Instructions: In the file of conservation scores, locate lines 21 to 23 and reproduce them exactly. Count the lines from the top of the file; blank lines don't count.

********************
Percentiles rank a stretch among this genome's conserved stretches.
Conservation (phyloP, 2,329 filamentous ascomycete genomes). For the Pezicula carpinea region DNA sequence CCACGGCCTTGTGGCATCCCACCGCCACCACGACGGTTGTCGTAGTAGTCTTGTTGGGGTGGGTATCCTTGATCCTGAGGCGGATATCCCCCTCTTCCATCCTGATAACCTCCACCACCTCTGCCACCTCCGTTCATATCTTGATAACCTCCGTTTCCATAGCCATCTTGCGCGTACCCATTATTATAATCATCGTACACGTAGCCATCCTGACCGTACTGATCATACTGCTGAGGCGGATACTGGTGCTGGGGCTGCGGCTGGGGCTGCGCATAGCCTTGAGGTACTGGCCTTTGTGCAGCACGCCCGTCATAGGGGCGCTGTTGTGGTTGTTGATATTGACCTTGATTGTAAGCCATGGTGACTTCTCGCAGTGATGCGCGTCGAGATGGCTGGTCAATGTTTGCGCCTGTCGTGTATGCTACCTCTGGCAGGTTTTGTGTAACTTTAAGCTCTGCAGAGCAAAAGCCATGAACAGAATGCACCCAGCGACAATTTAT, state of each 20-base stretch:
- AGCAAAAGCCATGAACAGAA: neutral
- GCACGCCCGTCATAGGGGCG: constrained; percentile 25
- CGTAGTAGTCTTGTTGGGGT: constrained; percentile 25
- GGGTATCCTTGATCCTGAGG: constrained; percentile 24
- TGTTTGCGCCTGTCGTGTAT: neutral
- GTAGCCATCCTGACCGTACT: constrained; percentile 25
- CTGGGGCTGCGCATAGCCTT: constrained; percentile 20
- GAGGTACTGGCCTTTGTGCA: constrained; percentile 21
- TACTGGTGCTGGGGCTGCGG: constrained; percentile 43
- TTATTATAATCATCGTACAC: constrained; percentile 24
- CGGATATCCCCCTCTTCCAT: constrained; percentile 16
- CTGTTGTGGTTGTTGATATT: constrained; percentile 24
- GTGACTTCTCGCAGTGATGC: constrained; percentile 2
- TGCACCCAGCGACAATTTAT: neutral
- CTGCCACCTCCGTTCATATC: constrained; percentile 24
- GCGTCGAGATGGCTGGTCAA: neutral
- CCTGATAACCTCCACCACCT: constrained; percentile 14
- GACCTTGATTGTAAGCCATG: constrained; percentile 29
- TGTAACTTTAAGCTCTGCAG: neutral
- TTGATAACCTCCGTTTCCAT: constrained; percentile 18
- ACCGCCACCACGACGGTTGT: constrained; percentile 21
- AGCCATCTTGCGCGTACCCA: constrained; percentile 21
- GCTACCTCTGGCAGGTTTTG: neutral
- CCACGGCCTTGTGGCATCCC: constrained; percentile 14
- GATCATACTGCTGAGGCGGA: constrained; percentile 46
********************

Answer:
- TGTAACTTTAAGCTCTGCAG: neutral
- TTGATAACCTCCGTTTCCAT: constrained; percentile 18
- ACCGCCACCACGACGGTTGT: constrained; percentile 21